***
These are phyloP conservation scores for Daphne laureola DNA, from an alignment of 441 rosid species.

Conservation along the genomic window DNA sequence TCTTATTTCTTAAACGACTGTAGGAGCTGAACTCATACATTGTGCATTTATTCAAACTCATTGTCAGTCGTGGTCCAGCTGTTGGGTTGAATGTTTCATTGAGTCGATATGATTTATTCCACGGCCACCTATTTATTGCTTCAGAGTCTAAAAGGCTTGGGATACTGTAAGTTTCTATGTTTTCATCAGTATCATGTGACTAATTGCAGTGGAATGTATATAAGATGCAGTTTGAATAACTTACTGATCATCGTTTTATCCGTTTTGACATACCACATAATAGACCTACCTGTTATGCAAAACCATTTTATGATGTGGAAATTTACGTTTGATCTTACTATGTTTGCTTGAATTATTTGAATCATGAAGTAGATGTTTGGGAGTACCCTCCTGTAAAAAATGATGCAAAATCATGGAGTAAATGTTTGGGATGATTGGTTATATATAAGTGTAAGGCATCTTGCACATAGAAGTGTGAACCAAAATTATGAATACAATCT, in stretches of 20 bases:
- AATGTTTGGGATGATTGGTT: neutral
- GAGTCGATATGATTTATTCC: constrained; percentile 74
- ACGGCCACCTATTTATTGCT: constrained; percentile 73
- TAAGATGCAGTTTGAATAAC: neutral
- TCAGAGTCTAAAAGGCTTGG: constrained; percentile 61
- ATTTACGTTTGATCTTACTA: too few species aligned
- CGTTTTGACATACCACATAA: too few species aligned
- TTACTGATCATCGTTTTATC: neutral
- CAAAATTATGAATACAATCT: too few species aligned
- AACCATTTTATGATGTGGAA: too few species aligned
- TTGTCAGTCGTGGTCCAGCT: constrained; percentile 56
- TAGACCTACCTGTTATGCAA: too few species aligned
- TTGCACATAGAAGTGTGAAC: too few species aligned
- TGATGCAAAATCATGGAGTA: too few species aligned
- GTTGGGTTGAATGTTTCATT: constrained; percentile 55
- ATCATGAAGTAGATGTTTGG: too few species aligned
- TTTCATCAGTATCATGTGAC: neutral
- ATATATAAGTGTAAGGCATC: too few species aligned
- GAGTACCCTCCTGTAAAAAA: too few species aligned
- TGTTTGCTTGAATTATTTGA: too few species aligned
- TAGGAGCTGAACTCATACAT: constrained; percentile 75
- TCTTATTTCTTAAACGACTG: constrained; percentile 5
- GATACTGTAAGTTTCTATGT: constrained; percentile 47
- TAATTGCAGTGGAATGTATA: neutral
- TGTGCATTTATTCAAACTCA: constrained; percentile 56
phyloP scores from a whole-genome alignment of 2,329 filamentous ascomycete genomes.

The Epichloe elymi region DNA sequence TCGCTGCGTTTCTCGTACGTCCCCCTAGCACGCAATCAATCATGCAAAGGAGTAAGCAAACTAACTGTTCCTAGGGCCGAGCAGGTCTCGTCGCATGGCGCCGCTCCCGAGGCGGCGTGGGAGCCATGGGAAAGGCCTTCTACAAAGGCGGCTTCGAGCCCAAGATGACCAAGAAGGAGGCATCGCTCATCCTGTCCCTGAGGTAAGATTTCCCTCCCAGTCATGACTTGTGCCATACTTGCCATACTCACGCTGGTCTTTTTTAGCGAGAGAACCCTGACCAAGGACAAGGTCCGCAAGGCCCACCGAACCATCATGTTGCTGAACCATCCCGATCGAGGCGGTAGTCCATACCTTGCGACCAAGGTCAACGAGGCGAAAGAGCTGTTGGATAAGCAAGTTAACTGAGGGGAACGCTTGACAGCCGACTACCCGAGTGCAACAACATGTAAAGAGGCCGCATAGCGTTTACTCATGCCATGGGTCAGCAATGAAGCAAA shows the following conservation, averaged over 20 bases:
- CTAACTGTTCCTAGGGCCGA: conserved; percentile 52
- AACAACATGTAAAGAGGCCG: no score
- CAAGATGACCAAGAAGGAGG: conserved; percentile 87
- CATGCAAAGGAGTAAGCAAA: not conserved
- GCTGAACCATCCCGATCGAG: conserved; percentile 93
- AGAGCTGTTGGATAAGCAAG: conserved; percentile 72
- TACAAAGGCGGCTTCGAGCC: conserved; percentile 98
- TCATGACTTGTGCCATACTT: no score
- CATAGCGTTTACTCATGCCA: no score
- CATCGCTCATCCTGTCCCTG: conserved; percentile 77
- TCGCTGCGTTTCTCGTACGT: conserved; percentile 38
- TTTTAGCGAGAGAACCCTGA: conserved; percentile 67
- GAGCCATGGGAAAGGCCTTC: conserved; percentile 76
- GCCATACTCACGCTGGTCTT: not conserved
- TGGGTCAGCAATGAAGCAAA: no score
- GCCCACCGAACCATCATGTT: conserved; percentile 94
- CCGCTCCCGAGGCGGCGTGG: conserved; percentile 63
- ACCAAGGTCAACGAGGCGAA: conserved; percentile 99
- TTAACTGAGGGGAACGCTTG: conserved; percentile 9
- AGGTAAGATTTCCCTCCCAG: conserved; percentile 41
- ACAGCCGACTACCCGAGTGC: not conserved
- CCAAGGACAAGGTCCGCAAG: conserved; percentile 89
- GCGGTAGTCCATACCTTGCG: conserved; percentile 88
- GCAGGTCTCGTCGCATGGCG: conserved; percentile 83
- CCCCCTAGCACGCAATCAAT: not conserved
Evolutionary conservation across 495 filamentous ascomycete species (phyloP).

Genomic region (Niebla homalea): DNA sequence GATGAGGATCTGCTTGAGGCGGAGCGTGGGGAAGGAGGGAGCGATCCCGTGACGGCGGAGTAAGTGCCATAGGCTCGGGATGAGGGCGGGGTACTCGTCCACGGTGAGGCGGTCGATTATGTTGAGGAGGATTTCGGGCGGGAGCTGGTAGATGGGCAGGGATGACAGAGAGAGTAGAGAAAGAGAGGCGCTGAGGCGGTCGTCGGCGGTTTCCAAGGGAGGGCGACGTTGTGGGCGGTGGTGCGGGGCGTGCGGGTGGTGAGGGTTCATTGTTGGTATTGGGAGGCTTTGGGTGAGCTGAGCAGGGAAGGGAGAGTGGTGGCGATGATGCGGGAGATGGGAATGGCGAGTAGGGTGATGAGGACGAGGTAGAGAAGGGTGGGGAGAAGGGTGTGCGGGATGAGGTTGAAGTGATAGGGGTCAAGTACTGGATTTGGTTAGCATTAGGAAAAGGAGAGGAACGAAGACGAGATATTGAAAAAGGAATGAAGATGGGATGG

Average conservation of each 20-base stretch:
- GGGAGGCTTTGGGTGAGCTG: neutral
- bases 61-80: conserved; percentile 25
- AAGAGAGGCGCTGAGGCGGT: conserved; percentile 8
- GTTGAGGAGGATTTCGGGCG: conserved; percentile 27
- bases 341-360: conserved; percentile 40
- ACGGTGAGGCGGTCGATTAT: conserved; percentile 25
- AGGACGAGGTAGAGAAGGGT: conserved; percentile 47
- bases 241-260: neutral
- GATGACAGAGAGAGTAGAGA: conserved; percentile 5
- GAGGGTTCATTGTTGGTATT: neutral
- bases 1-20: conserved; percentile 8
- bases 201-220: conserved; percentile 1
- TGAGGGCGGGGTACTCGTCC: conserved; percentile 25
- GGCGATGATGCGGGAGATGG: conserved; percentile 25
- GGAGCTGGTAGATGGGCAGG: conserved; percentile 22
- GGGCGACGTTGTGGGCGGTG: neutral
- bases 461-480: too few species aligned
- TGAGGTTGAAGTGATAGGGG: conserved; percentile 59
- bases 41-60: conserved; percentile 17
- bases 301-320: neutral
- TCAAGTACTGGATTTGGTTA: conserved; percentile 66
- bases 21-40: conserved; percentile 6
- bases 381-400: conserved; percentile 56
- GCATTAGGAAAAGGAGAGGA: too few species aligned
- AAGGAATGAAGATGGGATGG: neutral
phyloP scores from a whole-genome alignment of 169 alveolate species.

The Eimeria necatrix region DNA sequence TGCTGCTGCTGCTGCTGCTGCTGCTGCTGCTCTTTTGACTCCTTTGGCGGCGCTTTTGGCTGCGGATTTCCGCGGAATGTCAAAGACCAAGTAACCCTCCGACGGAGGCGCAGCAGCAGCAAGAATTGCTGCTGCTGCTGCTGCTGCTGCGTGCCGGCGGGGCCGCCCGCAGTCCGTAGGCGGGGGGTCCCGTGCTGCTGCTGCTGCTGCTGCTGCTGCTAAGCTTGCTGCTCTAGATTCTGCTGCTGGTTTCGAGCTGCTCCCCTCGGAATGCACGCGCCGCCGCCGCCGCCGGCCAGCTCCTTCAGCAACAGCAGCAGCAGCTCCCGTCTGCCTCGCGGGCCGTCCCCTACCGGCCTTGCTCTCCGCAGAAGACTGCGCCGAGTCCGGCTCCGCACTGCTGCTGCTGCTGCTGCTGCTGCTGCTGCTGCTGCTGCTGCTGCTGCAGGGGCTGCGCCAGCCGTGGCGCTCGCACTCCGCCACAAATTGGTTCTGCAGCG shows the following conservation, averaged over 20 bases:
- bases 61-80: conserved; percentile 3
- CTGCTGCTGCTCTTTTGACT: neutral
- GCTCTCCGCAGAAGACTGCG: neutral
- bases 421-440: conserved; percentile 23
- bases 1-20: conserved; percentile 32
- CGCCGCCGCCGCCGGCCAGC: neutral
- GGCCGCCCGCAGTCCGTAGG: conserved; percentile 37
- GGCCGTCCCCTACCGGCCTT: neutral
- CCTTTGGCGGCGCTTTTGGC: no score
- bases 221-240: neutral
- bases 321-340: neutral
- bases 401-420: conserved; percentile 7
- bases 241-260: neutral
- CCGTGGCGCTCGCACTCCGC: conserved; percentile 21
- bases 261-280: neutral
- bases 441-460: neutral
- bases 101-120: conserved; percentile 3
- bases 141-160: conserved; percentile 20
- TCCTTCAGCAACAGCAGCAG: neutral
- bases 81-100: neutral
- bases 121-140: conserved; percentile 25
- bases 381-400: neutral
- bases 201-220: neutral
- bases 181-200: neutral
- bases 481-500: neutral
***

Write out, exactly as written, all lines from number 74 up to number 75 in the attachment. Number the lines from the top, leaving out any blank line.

- bases 461-480: too few species aligned
- TGAGGTTGAAGTGATAGGGG: conserved; percentile 59